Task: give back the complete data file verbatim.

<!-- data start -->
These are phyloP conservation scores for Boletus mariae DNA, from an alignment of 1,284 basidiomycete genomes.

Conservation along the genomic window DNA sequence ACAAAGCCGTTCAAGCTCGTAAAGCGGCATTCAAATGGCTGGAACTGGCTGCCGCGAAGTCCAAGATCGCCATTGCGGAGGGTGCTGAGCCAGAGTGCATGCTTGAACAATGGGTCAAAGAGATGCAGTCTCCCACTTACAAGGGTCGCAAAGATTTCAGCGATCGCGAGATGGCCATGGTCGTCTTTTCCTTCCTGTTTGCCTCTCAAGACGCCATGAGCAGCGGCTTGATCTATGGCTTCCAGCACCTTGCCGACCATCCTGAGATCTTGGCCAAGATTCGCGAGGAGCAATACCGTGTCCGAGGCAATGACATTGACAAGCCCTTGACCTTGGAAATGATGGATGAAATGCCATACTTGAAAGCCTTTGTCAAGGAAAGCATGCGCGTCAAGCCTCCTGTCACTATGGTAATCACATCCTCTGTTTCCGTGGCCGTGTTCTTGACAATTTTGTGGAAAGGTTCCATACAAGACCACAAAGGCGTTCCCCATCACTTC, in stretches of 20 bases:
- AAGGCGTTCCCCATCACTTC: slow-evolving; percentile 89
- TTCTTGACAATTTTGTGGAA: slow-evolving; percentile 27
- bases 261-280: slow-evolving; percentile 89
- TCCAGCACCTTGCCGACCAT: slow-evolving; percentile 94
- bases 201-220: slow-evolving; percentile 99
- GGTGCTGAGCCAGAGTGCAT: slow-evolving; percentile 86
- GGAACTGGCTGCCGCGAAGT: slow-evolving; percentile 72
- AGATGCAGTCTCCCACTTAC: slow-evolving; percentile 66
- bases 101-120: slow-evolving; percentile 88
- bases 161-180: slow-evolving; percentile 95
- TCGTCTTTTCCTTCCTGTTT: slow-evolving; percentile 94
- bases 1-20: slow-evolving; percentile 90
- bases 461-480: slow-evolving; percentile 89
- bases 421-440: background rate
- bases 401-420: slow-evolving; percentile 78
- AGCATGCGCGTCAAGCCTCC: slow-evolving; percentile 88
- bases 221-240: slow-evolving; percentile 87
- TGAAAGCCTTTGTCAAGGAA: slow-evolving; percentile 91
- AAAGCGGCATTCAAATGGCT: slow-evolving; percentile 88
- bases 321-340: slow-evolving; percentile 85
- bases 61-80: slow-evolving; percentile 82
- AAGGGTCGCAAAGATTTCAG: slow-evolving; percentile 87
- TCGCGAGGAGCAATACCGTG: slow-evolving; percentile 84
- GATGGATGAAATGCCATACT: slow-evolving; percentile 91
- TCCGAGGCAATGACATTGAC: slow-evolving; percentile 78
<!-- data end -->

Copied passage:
These are phyloP conservation scores for Boletus mariae DNA, from an alignment of 1,284 basidiomycete genomes.

Conservation along the genomic window DNA sequence ACAAAGCCGTTCAAGCTCGTAAAGCGGCATTCAAATGGCTGGAACTGGCTGCCGCGAAGTCCAAGATCGCCATTGCGGAGGGTGCTGAGCCAGAGTGCATGCTTGAACAATGGGTCAAAGAGATGCAGTCTCCCACTTACAAGGGTCGCAAAGATTTCAGCGATCGCGAGATGGCCATGGTCGTCTTTTCCTTCCTGTTTGCCTCTCAAGACGCCATGAGCAGCGGCTTGATCTATGGCTTCCAGCACCTTGCCGACCATCCTGAGATCTTGGCCAAGATTCGCGAGGAGCAATACCGTGTCCGAGGCAATGACATTGACAAGCCCTTGACCTTGGAAATGATGGATGAAATGCCATACTTGAAAGCCTTTGTCAAGGAAAGCATGCGCGTCAAGCCTCCTGTCACTATGGTAATCACATCCTCTGTTTCCGTGGCCGTGTTCTTGACAATTTTGTGGAAAGGTTCCATACAAGACCACAAAGGCGTTCCCCATCACTTC, in stretches of 20 bases:
- AAGGCGTTCCCCATCACTTC: slow-evolving; percentile 89
- TTCTTGACAATTTTGTGGAA: slow-evolving; percentile 27
- bases 261-280: slow-evolving; percentile 89
- TCCAGCACCTTGCCGACCAT: slow-evolving; percentile 94
- bases 201-220: slow-evolving; percentile 99
- GGTGCTGAGCCAGAGTGCAT: slow-evolving; percentile 86
- GGAACTGGCTGCCGCGAAGT: slow-evolving; percentile 72
- AGATGCAGTCTCCCACTTAC: slow-evolving; percentile 66
- bases 101-120: slow-evolving; percentile 88
- bases 161-180: slow-evolving; percentile 95
- TCGTCTTTTCCTTCCTGTTT: slow-evolving; percentile 94
- bases 1-20: slow-evolving; percentile 90
- bases 461-480: slow-evolving; percentile 89
- bases 421-440: background rate
- bases 401-420: slow-evolving; percentile 78
- AGCATGCGCGTCAAGCCTCC: slow-evolving; percentile 88
- bases 221-240: slow-evolving; percentile 87
- TGAAAGCCTTTGTCAAGGAA: slow-evolving; percentile 91
- AAAGCGGCATTCAAATGGCT: slow-evolving; percentile 88
- bases 321-340: slow-evolving; percentile 85
- bases 61-80: slow-evolving; percentile 82
- AAGGGTCGCAAAGATTTCAG: slow-evolving; percentile 87
- TCGCGAGGAGCAATACCGTG: slow-evolving; percentile 84
- GATGGATGAAATGCCATACT: slow-evolving; percentile 91
- TCCGAGGCAATGACATTGAC: slow-evolving; percentile 78